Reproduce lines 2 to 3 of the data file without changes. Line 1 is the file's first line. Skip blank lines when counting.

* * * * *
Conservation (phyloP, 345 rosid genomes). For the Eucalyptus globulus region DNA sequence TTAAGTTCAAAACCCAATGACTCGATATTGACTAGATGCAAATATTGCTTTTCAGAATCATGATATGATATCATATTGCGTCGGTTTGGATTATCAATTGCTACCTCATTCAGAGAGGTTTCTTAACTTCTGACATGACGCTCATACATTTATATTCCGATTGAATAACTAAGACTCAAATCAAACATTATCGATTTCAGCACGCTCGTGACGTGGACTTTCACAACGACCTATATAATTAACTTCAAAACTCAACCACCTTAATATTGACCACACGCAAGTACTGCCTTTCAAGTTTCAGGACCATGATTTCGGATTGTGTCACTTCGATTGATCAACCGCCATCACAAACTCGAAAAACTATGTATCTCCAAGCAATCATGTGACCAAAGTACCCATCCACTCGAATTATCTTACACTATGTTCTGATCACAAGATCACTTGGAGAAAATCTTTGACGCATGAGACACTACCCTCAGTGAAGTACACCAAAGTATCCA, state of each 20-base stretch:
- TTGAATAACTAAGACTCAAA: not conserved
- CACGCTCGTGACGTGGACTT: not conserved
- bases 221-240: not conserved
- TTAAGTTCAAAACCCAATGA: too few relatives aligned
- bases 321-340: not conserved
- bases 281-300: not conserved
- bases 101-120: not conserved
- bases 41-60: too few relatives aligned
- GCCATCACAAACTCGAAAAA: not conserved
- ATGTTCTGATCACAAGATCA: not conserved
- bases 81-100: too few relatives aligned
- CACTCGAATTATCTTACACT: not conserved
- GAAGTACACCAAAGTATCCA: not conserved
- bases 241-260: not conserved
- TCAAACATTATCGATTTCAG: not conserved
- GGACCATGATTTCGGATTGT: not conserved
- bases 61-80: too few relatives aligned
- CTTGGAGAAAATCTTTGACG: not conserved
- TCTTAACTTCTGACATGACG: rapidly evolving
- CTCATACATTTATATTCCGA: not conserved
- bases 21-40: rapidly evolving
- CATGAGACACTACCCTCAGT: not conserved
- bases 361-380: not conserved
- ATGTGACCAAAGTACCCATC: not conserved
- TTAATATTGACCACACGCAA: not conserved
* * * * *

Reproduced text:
- TTGAATAACTAAGACTCAAA: not conserved
- CACGCTCGTGACGTGGACTT: not conserved